A pet project of Walt Disney’s since 1939, this animated version of James M. Barrie’s Peter Pan reached full fruition in 1953. Eschewing much of Barrie’s gentle whimsy (not to mention the more sinister aspects of the leading character), Disney and his staff fashioned a cheery, tuneful cartoon extravaganza, which cost $4 million and reaped several times that amount. The straightforward story concerns the Darling family, specifically the children: Wendy, Michael and John. Wendy enjoys telling her younger siblings stories about the mythical Peter Pan, the little boy who never grew up. One night, much to everyone’s surprise, Peter flies into the Darling nursery, in search of his shadow, which Wendy had previously captured. Sprinkling the kids with magic pixie dust, Peter flies off to Never-Never Land, with Wendy, Michael and John following behind. Once in Peter’s domain, the children are terrorized by Captain Hook, who intends to capture Peter and do away with him.
After rescuing Indian princess Tiger Lily from Captain Hook, Peter must save the children, not to mention his own “Lost Boys,” from the diabolical pirate captain. In addition, he must contend with the jealousy of tiny sprite Tinker Bell, who doesn’t like Wendy one little bit. Breaking with several traditions, Peter had been played by a girl in all previous incarnations, Tinker Bell had always been depicted by a shaft of light, etc … this “Disneyized” version of Peter Pan may not be authentic James Barrie, but it has never failed to enthrall audiences of all ages. Adding to the fun are the spirited voiceover performances by Bobby Driscoll (Peter), Hans Conried (Captain Hook and Mr. Darling), Kathryn Beaumont (Wendy) and Bill Thompson (Smee), and the sprightly songs by Sammy Cahn, Sammy Fain, Ollie Wallace, Erdman Penner, Ted Sears, Winston Hibler, Frank Churchill and Jack Lawrence. —allmove guide.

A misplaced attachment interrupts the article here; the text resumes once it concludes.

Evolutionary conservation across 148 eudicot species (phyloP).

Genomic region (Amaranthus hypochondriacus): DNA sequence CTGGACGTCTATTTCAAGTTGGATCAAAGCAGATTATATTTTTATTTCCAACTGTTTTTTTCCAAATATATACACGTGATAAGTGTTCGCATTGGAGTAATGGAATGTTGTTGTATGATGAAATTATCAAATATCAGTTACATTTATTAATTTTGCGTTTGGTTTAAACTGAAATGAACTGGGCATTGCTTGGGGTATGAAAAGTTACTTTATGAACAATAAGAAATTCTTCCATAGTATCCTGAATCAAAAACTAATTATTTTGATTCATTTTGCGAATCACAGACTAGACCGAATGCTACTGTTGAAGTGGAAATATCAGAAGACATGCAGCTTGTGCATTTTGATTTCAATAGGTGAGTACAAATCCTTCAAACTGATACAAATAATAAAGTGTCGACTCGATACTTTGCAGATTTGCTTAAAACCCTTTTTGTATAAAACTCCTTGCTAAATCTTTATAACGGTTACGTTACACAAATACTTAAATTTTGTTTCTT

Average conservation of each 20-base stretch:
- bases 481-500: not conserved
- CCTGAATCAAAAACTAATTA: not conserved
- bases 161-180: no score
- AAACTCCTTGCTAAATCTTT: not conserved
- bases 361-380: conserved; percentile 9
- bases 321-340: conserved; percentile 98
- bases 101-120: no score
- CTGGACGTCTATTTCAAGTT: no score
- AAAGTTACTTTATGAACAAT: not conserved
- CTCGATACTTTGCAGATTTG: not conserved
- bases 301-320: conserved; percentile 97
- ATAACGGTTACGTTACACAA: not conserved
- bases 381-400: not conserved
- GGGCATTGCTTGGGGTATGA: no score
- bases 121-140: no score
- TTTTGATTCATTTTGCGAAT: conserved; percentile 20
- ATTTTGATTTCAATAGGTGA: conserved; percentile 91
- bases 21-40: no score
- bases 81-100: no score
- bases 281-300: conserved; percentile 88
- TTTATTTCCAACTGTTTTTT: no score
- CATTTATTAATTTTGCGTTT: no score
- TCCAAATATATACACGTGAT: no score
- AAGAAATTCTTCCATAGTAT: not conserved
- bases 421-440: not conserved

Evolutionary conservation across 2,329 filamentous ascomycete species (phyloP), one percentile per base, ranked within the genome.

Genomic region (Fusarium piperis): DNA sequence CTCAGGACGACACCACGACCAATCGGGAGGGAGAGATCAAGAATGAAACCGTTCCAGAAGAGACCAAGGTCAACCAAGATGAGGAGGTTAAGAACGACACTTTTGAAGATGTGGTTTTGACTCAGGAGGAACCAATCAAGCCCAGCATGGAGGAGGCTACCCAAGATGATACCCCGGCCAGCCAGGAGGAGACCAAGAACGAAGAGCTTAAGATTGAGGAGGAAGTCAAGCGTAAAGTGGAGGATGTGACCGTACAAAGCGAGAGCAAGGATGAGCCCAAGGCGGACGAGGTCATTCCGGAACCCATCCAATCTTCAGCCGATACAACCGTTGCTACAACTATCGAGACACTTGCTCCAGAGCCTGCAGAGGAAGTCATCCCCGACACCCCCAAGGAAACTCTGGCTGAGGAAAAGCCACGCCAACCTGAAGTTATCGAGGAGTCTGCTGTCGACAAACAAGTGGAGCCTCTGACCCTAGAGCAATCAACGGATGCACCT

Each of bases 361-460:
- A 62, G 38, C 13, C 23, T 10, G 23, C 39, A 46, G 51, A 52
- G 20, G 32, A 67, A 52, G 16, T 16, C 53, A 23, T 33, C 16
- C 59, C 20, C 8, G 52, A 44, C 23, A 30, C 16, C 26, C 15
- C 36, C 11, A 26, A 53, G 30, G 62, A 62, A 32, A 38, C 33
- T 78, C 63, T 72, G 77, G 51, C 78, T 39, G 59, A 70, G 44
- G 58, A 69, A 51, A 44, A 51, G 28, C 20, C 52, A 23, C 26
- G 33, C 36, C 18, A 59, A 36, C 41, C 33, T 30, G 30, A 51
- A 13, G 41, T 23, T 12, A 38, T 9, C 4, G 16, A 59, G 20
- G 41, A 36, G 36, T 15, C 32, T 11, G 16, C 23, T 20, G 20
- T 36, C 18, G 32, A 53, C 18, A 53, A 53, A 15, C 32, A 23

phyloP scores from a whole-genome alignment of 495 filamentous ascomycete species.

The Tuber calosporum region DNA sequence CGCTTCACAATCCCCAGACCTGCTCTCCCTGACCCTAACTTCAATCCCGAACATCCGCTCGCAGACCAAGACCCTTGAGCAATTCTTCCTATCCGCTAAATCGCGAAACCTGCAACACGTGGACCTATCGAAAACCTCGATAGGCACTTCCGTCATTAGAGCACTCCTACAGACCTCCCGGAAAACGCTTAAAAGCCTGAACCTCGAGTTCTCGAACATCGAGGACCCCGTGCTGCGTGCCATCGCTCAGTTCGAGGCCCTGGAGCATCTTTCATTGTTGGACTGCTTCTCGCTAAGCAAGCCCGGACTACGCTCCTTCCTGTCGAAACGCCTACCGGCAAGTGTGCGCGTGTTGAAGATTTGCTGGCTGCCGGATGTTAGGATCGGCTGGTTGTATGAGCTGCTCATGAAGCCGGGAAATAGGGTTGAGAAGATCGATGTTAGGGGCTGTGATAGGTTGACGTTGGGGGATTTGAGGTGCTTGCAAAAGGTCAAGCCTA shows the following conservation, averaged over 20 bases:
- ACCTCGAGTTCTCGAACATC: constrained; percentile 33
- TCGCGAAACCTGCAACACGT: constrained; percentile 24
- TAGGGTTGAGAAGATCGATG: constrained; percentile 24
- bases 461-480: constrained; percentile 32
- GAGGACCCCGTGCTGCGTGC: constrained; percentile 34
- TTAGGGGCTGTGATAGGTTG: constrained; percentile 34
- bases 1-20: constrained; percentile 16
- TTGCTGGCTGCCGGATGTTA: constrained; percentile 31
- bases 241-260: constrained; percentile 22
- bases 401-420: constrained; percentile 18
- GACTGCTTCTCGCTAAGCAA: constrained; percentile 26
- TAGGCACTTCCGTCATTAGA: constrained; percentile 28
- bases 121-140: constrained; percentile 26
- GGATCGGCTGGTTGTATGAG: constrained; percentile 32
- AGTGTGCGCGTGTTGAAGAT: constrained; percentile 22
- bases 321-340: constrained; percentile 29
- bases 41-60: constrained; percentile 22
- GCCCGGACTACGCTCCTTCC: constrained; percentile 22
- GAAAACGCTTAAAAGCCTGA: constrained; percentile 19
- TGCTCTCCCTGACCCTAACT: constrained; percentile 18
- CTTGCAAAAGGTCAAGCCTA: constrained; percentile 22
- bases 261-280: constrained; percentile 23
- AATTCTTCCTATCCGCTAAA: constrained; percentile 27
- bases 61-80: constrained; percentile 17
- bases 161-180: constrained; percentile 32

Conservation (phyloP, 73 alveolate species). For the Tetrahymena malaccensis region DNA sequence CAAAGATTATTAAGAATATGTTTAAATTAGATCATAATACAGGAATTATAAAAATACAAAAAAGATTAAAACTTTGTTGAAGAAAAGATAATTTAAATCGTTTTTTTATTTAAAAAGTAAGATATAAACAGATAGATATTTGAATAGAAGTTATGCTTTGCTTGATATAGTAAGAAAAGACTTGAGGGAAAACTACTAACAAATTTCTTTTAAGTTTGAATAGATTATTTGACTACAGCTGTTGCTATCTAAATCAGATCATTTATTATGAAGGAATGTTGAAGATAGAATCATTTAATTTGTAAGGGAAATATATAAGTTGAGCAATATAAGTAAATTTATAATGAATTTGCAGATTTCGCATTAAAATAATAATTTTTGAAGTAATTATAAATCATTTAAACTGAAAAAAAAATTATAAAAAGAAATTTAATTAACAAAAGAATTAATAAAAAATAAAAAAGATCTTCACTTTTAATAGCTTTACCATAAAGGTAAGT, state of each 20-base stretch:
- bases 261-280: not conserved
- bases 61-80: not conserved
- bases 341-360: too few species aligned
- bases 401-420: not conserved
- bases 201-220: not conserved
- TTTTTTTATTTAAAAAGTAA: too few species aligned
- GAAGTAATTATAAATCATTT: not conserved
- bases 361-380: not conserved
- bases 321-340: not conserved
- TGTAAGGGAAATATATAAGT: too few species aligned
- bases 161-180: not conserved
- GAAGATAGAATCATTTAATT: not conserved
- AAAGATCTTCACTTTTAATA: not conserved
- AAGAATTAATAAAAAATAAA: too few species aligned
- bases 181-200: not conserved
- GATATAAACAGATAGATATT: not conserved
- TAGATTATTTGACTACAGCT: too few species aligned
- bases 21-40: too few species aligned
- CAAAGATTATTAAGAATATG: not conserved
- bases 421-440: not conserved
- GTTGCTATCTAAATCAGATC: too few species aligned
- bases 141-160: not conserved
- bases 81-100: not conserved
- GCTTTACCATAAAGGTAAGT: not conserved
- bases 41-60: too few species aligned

Animator/director Clyde Geronimi got his start as an animator at the Hearst studios in New York. He was hired by Disney studios in 1931 and directed his short cartoon, Beach Picnic in 1938. Eventually Geronimi began working on Disney animated features and helped direct such classics as Cinderella, Sleeping Beauty, and Alice in Wonderland and went on to win an Oscar for helming the Disney animated short Ugly Duckling. In the ’50s and ’60s, he moved into directing Disney television shows. —AllMovie guide
Walt Disney first came to rely upon Wilfred Jackson’s genius and sense of perfection, the year Mickey Mouse was born, 1928. At that time, Walt had conceived the notion of marrying music and animation during what was the age of silent movies. Then a new kid in the Studio’s animation department, Wilfred devised a method of synchronizing animation with music, by using a metronome to mark time that could then be converted to a music track. The innovation, which was featured in Mickey Mouse’s debut film “Steamboat Willie,” revolutionized the entertainment medium and competing studios spent more than a year trying to figure out Disney’s production “secret.”
Walt quickly promoted “Jaxon,” as he was called, from animator to director. And as Frank Thomas and Ollie Johnston wrote in their book, “Disney Animation: The Illusion of Life,” — "Jaxon was easily the most creative of the directors, but he was also the most “picky” and took a lot of kidding about his thoroughness."
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Ham Luske, a business major, with no formal art education, was the first animator cast by Walt Disney on his daring new project, “Snow White and the Seven Dwarfs,” the Studio’s first full-length animated feature film. In a memo dated late 1935, Walt wrote, “From now on Ham Luske is definitely assigned to Snow White.”
As the film’s supervising animator, Ham was responsible for the most difficult character of all – Snow White. The audience had to believe in her for the picture to be a success, which led to the use of such groundbreaking techniques as live-action reference films. Ham adeptly directed live-action model (actress Margie Bell) on film, which artists then referred to as they brought the character to life.
Animator and fellow Disney Legend Ollie Johnston recalled, “Ham’s careful planning and shooting of the live-action footage, always with the idea in mind of how it would be used in animation, resulted in a very convincing character.” So much so that Snow White… read more